Each of the four New Testament “Good News” texts was written to present the message and person of Jesus — the Messiah, the Human One and Son of God, the Christ — to a specific audience. Depending upon the “audience” and its specific needs, elements mentioned or stressed in one text are minimized or even ignored in another. Last week we saw that Mark makes no mention of a virgin birth or about Jesus’ infancy. Matthew and Luke do indeed mention a virgin birth; but their accounts of Jesus’ infancy are imaginative and quite different in some details. I would stress again that the “Gospels” are about the meaning of the Christ-event. And even though they are anchored in the historic Jesus (Yeshua) of Nazareth, they are not strictly-speaking historical accounts.
Last week I stressed that the Good News According to Mark was designed for Gentile Christians in Rome, and composed by an anonymous author, some time after the destruction of the Temple in Jerusalem in 70 CE. Mark’s Gentile Christians in Rome faced and feared persecution and death at the hands of Roman authorities.
The Good News According to Matthew, was edited by an anonymous Hebrew-Christian in the mid-80s CE. As I wrote in my “Distorted Understandings of God?” November 1st blog article, in the text of Matthew 22:1-14 we see a negative Matthew who displays violence, vengeance, and calls for divine retribution on enemies. But we also see a positive Matthew in 5:1-11, who displays the highest possible Christian consciousness in the Sermon on the Mount: unconditional love, compassion, forgiveness, boundless generosity, and the grace of God that we see in the total non-violence of Jesus (Yeshua) who lived his life non-violently, and died the same way, never seeking violence or retribution against his murderers.
Unfortunately for us, the final Matthew text editor mixed up the positive and the negative. A vital key, therefore, to understanding Matthew lies in understanding the textual puzzle of the final version of Matthew: containing 54 direct citations from the Hebrew Scriptures, 262 allusions, and many verbal parallels. It also borrows and misquotes or misinterprets some Hebrew Scriptures. It even misquotes prophets, incorrectly applying prophecies to Jesus, or quoting non-existent prophets, and prophecies. The final text, for example has the family of Joseph, Mary, and Jesus take a circuitous route through Egypt, to get to Nazareth (for Luke, they already lived there). Matthew 2:23 informs us: “In this way, what was said through the prophets was fulfilled. ‘He shall be called a Nazorean.’” The fact that this passage does not even exist in the Hebrew Scriptures didn’t seem to faze the Matthew scribe who wrote it.
[An aside…Reading the Scriptures a biblical commentary can be helpful. It is something a parish or local library should have in its book collection. One which I like is The Jerome Biblical Commentary for the Twenty-First Century, published on 27 January 2022 by Bloomsbury Publishing: it is edited by John J. Collins, Gina Hens-Piazza, Barbara Reid OP and Donald Senior CP.]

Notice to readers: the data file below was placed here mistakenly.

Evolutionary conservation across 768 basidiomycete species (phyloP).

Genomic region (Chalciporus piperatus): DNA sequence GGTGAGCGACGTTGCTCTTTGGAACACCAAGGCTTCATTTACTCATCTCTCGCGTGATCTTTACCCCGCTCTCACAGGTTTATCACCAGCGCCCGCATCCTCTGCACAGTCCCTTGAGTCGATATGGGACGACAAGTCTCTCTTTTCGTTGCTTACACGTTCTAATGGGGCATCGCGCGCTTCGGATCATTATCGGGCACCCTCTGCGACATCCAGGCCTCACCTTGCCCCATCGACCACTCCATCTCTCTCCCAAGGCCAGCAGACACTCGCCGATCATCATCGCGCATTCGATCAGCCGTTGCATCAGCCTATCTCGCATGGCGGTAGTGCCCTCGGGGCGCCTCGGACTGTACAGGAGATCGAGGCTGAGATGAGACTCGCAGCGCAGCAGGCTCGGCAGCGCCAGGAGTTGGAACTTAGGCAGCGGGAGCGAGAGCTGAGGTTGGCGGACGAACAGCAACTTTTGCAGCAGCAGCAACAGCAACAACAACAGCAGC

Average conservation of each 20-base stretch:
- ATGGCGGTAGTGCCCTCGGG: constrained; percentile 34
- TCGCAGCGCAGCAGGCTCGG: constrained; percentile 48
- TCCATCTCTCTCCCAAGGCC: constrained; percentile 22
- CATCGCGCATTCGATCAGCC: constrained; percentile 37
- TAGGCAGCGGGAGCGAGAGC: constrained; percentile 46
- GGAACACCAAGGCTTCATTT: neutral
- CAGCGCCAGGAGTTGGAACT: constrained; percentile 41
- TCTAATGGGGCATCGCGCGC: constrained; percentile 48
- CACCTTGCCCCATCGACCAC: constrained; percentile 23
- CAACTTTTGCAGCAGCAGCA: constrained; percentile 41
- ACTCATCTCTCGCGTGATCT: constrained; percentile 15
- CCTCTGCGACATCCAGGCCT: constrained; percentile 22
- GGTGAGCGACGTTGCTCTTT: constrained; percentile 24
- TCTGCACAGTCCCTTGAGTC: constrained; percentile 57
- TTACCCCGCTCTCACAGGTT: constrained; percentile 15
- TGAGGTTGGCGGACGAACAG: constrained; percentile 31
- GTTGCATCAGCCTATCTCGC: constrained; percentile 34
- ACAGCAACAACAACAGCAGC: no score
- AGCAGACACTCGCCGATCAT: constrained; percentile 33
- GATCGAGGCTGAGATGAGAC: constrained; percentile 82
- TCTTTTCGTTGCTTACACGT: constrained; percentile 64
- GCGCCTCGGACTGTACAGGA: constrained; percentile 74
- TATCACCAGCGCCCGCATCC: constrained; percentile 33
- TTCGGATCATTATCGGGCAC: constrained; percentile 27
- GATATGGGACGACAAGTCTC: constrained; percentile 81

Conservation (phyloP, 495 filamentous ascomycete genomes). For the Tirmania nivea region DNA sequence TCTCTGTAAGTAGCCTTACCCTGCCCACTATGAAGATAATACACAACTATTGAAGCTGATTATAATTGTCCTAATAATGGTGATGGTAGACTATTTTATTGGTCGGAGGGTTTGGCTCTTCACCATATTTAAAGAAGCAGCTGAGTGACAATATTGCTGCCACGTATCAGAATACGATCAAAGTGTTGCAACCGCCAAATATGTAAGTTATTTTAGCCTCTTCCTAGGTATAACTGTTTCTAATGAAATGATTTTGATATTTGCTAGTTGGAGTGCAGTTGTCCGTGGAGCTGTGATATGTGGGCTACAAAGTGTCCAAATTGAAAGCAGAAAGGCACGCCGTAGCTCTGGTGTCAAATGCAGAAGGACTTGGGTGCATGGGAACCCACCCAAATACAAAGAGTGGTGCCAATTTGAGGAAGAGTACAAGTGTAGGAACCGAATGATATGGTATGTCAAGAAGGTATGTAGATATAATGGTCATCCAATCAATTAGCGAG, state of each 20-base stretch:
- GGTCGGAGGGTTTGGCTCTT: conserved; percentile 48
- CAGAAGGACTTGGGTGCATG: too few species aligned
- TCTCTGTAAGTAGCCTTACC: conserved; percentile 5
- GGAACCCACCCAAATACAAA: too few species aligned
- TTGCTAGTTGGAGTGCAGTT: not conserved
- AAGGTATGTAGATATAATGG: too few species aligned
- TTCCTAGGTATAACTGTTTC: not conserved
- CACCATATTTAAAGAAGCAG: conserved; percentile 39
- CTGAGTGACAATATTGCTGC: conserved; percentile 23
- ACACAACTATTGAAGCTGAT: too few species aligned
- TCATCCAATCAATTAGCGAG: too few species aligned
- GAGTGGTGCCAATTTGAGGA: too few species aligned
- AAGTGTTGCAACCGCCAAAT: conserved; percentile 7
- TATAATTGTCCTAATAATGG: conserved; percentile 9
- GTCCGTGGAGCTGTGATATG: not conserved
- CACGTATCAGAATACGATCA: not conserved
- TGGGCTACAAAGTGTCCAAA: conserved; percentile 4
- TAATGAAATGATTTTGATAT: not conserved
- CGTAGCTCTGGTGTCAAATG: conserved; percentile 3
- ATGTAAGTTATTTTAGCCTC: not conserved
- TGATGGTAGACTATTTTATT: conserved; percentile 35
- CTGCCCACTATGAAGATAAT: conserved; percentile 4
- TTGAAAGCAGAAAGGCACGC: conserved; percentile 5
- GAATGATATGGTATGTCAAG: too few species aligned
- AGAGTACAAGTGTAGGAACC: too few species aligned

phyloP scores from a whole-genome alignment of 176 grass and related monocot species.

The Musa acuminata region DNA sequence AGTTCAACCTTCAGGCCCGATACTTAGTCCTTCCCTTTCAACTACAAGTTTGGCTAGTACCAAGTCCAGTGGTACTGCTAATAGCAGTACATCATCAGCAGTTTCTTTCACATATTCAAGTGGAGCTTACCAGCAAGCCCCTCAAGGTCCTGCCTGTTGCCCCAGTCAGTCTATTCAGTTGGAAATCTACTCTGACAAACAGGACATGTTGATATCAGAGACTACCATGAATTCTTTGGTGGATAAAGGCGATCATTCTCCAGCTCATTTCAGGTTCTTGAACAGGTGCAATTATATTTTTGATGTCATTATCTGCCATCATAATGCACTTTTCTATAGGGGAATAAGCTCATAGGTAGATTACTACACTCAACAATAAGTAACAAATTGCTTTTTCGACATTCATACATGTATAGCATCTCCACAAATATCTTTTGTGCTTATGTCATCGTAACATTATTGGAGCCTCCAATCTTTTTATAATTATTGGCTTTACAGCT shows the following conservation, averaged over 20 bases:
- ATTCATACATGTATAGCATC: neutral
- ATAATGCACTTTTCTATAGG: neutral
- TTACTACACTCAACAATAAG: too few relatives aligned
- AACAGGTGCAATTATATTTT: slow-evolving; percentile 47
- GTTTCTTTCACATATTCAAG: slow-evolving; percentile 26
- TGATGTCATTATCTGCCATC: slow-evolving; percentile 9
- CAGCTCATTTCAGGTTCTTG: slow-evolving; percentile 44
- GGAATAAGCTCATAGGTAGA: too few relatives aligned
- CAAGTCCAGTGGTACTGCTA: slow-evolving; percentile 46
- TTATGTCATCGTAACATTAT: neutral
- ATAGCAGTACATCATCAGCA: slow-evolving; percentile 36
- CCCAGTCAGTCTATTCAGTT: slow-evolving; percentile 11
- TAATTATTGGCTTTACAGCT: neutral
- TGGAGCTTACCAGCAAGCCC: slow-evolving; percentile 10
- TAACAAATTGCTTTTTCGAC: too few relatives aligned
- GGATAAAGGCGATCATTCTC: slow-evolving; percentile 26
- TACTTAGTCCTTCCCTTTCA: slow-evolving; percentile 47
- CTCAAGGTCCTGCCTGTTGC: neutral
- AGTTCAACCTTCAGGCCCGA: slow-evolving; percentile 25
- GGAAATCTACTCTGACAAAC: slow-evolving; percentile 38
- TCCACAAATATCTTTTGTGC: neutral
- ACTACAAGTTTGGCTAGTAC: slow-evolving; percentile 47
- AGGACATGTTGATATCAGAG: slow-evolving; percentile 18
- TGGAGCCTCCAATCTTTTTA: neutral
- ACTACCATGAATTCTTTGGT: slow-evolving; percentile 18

The most probable location for the Matthean community was Antioch, whose ruins today lie close to Antakya, Turkey. The community was strongly Hebrew-Christian. There were Gentile Christian members, but they were expected to obey Hebrew religious norms. Some scholars say even circumcision. The Matthean Jesus came, therefore, “not to abolish the Law, but to fulfil it” (Matthew 5:17).
As one reads the text, it is important to remember that Matthew was composed for Hebrew-Christian instructional purposes. The stress is on the “Hebrew” element. Matthew therefore has Jesus born in Bethlehem, the birthplace of the Hebrew King David, who lived c. 1000 BCE. In Luke, Joseph and Mary go to Bethlehem in order to satisfy an imperial command that all individuals return to their ancestral towns so that all could be taxed. We will take a closer look at this in a
couple weeks, when we examine the Jesus Infancy Narratives.
The text of Matthew does not consider Christianity as something that involved a definite break with the Hebrew religion. Instead, it views Christianity as a continuation and fulfillment of that which had been set forth in the literature of the Hebrew Scriptures. Not for a moment does Matthew suggest that Jesus changed or set aside the requirements of the Mosaic Law.
Matthew contains five sermons of Jesus (Matthew 5:1-7:29; 10:1-42; 13:1-52; 18:1-35; and 23:1 through 25:46) which, for the evangelist’s audience symbolized the five books of the Torah. In the first of these, the “Sermon on Mount,” the rabbi Jesus, like a new Moses, presents his definitive teaching about the Torah. Notice how he so often says “you have heard it said of old . . . but I say to you . . .” (Matthew 5:21-22) Rabbi Jesus takes a teaching found in the Torah and then intensifies and expands on it.
For Matthew Jesus is the great embodiment of all preceding Hebrew history. In Chapter 1, the text begins with “A genealogy of Jesus Christ, Son of David, son of Abraham.” (Matthew 1:1-17). Then Matthew’s genealogy features four notable Hebrew women, a number of passages that relate Jesus to prophetic texts, and allusions to famous Hebrew men of the past. Note for instance that Jesus, like Moses, was rescued as an infant from a murderous king (Matthew 2:16-18). In Matthew’s creative narration, Jesus is also the New Moses and his ministry begins with three temptations in the desert. They correspond to the experiences of Israel in the desert, after the Exodus. As the New Moses, Jesus is God’s great liberator. Unlike Luke, who traces Jesus’s ancestry back to Adam, father of the human race, Matthew traces it only back to Abraham, father of the Hebrew tradition.